You might notice that the call to the recursive version (the original one) is commented out. Due to (what I believe to be) a problem with the Benchmark.pm module, I was not able to benchmark it using this method. Benchmark.pm would report that the recursive function ran thousands of times faster than the newer methods (probably counting the recursive calls too), but other testing revealed it was actually much slower:

sundar@System:~$ time for (( i=0; i<500; i++ )); do perl Recursive.pl; done;

real 0m5.631s

user 0m3.848s

sys 0m1.556s

sundar@System:~$ time for (( i=0; i<500; i++ )); do perl 6nMethod.pl; done;

real 0m3.219s

user 0m1.692s

sys 0m1.344s

We see the recursive version is slower by more than 2 seconds! I'm planning to investigate more about this behaviour of Benchmark.pm (a quick googling didn't turn up much), but for now suffice to know the old algorithm is much slower.

There's another entry in the code there that I haven't talked about: Arcane6nusingCount. [By the way, the 'arcane' naming convention is a tongue-in-cheek reference to this comment where the commenter said "I get the feeling that [the programmer who wrote this post] would consider that working with 6n +/- 1 as too arcane a method..." :) I couldn't start the function name with the digit 6, so I added 'Arcane' before each one. ;)]

Anyway, that Arcane6nusingCount was a version where I tried to implement the 6n +/- 1 algorithm by keeping a counter of the iterations, and incrementing by 2 or 4 based on whether count%2 was 0 or 1. Turns out this extra mod operation kills performance, as you can see in the benchmark results below.

Benchmark Results:

Legend:

Due to Blogger's @&%*&%# formatting, I had to change the names to shorter versions as follows:

Naive_Iteration : IterThe percentages are the amounts by which the algorithm in the horizontal (the row) is better than the one in the vertical (the column). The /s amounts are the number of times this subroutine could have been run in one second, averaged over the given inputs. For this test, the inputs were random numbers from 0 to 1000,000, as seen in the code above.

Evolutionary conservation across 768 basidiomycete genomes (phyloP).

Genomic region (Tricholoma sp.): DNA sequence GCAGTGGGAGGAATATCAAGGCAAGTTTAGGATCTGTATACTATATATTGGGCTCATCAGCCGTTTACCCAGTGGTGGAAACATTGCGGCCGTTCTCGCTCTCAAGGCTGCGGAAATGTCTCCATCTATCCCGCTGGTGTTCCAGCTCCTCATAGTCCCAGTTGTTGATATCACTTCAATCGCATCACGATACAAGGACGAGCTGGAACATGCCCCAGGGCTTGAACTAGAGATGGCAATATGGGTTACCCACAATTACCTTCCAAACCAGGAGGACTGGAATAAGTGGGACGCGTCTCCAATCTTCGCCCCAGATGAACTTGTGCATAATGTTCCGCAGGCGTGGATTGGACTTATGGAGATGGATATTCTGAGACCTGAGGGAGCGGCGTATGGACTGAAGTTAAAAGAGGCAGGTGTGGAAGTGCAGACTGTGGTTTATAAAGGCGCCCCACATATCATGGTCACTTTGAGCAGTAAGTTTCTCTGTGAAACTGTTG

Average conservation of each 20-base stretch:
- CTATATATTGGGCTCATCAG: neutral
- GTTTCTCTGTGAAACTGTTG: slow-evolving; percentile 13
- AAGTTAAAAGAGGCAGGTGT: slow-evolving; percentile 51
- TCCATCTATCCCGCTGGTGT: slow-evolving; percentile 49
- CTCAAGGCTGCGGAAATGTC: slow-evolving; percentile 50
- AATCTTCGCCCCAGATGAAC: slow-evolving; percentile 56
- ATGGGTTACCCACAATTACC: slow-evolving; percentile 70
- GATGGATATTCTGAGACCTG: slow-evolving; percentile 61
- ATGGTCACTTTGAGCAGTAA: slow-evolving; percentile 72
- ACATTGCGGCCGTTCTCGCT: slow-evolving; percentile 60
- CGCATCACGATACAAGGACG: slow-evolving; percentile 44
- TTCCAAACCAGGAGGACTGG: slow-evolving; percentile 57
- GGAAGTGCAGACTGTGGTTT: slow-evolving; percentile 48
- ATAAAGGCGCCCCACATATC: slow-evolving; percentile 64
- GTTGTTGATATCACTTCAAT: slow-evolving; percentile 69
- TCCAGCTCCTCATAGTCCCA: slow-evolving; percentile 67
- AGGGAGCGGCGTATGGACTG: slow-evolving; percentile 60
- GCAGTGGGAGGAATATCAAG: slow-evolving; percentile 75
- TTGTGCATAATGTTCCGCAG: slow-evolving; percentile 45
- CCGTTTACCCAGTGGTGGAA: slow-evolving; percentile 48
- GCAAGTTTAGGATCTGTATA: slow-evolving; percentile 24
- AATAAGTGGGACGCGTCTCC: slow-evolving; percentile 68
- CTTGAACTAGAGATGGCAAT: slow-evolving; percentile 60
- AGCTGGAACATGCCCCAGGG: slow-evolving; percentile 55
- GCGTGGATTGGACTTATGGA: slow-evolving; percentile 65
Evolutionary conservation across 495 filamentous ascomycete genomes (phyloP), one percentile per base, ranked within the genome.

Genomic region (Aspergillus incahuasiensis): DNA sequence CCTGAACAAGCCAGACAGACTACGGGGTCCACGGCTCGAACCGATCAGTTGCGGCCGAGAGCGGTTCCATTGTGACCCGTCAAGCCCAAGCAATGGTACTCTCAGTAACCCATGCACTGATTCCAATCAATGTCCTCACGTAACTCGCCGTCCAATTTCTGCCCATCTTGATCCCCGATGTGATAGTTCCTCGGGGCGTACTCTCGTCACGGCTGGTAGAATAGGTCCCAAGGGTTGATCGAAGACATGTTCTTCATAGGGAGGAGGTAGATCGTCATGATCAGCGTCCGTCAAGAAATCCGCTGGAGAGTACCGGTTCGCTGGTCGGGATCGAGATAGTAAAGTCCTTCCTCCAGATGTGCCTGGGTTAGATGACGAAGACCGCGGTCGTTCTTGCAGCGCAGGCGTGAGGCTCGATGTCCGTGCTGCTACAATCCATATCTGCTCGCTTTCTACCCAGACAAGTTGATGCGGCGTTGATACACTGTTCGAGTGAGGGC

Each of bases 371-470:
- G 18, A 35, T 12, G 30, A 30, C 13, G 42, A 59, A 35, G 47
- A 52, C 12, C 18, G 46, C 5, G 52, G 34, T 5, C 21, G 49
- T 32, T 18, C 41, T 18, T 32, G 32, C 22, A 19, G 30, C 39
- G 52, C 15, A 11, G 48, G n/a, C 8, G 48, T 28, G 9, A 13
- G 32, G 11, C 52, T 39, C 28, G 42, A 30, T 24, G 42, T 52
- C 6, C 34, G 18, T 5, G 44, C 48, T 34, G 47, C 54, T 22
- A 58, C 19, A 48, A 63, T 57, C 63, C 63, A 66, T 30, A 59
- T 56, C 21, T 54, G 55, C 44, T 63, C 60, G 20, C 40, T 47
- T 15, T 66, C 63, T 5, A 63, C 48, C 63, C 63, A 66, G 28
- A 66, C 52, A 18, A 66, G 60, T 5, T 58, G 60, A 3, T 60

Arcane6nplusminus1 : 6n+/-1

Arcane6nadding2and4 : Add2,4

Arcane6nusingCount : Count

Trial 1

Rate | Count | Iter | 6n+/-1 | Add2,4 | ||

Count | 45.9/s | -- | -24% | -35% | -39% | |

Iter | 60.1/s | 31% | -- | -15% | -20% | |

6n+/-1 | 70.5/s | 54% | 17% | -- | -6% | |

Add2,4 | 75.2/s | 64% | 25% | 7% | -- | |

Trial 2

Rate | Count | Iter | 6n+/-1 | Add2,4 | ||

Count | 43.1/s | -- | -25% | -41% | -42% | |

Iter | 57.4/s | 33% | -- | -22% | -23% | |

6n+/-1 | 73.6/s | 71% | 28% | -- | -2% | |

Add2,4 | 74.9/s | 74% | 30% | 2% | -- | |

We see that the method of adding 2 and 4 directly (Arcane6nadding2and4) works best, but the one using multiples of 6 and dividing by $i-1 and $i+1 (Arcane6nplusminus1) is only slightly worse. And, in my opinion, it is clearer and more elegant. They're both much better than the naive iterative method, and the original recursive solution is not even comparable to these!

So, I guess the moral of the story is, look at ways you can optimize your code even if an 'authoritative source' seems to tell you've reached the optimum. Also, where performance is critical, profile and benchmark your code - they are much more reliable practically than theoretical algorithmic analyses (of course, this is true only when they are done right).

The program along with benchmarking code is available at: http://sundaryourfriend.googlepages.com/largestprimefactorBenchmark.pl

To run it, you need to have the Benchmark.pm Perl module installed (which would probably be available by default).

Have a nice day...